Definition of 'Gross Estate'
There are a number of deductions that can be taken from the gross estate to arrive at the taxable estate. These include funeral expenses, debts, and taxes owed by the decedent. The taxable estate is then taxed at a rate of 40% for estates over $11.7 million.
The gross estate is an important concept for estate planning purposes. By understanding the components of the gross estate, you can make informed decisions about how to structure your assets to minimize your estate tax liability.
Here are some additional details about the gross estate:
* The gross estate includes all assets owned by the decedent at the time of their death, regardless of where they are located. This includes assets held in both the decedent's name and in joint ownership with another person.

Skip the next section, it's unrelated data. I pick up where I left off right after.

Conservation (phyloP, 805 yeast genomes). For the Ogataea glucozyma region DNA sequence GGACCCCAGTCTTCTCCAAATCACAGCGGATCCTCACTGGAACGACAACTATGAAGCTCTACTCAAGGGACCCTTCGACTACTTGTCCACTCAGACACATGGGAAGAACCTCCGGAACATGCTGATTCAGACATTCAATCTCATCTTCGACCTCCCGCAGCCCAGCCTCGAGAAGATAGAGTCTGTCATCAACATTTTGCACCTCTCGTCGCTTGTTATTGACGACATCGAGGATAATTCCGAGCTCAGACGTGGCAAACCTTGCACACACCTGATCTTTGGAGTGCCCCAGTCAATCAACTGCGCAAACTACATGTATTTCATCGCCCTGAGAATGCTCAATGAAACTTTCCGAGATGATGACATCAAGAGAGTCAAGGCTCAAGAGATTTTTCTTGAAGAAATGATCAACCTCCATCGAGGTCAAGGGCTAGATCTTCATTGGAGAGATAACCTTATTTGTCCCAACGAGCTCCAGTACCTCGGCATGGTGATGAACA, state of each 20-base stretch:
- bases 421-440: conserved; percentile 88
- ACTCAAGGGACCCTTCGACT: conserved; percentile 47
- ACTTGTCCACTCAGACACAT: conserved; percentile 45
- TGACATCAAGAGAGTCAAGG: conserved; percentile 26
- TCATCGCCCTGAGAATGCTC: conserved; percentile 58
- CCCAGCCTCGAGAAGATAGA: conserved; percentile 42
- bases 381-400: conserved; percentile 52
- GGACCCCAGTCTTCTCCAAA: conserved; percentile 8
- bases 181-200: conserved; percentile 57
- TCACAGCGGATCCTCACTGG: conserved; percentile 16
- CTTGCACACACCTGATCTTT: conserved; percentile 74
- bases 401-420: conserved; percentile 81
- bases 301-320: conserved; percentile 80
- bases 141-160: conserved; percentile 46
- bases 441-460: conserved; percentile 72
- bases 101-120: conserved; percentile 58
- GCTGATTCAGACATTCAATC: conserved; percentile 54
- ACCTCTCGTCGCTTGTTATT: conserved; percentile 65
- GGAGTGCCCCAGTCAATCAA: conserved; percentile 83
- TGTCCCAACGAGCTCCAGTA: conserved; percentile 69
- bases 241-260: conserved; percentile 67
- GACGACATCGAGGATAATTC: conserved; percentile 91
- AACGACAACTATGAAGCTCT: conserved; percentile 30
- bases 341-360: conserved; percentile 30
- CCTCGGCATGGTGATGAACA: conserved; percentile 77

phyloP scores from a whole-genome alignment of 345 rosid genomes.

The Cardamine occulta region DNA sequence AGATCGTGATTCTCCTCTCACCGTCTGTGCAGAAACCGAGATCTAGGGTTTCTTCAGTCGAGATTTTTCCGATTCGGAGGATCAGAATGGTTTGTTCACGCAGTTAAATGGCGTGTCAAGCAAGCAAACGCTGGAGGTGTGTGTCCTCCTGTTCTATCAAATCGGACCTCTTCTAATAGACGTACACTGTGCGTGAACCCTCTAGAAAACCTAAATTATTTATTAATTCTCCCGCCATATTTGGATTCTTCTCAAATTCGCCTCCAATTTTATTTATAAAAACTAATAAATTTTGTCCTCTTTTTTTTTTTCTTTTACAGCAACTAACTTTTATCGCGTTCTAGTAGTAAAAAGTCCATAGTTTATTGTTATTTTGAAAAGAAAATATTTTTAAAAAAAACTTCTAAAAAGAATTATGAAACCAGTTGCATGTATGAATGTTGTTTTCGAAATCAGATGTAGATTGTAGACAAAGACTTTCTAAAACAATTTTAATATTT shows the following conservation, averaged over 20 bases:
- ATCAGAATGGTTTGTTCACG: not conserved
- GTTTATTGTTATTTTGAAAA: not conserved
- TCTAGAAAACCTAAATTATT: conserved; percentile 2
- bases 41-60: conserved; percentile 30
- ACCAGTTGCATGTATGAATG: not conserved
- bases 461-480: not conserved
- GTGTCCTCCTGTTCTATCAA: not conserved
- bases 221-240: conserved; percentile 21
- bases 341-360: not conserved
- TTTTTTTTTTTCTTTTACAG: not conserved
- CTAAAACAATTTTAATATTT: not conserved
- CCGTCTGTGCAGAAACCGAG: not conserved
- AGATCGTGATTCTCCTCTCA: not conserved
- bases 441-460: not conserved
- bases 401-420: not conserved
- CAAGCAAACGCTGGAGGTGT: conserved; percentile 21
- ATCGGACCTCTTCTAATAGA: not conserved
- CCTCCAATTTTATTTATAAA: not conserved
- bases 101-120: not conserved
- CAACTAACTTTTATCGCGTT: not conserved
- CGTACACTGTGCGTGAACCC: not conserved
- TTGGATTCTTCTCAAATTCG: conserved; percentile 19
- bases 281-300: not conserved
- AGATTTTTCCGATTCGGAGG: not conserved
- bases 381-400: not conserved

* The gross estate also includes assets that are transferred to the decedent's heirs or beneficiaries within a certain period of time after their death. This is known as the "probate period," and it typically lasts for 9 months.
* There are a number of deductions that can be taken from the gross estate to arrive at the taxable estate. These include funeral expenses, debts, and taxes owed by the decedent.
* The taxable estate is then taxed at a rate of 40% for estates over $11.7 million.
If you have any questions about the gross estate, you should consult with an estate planning attorney.
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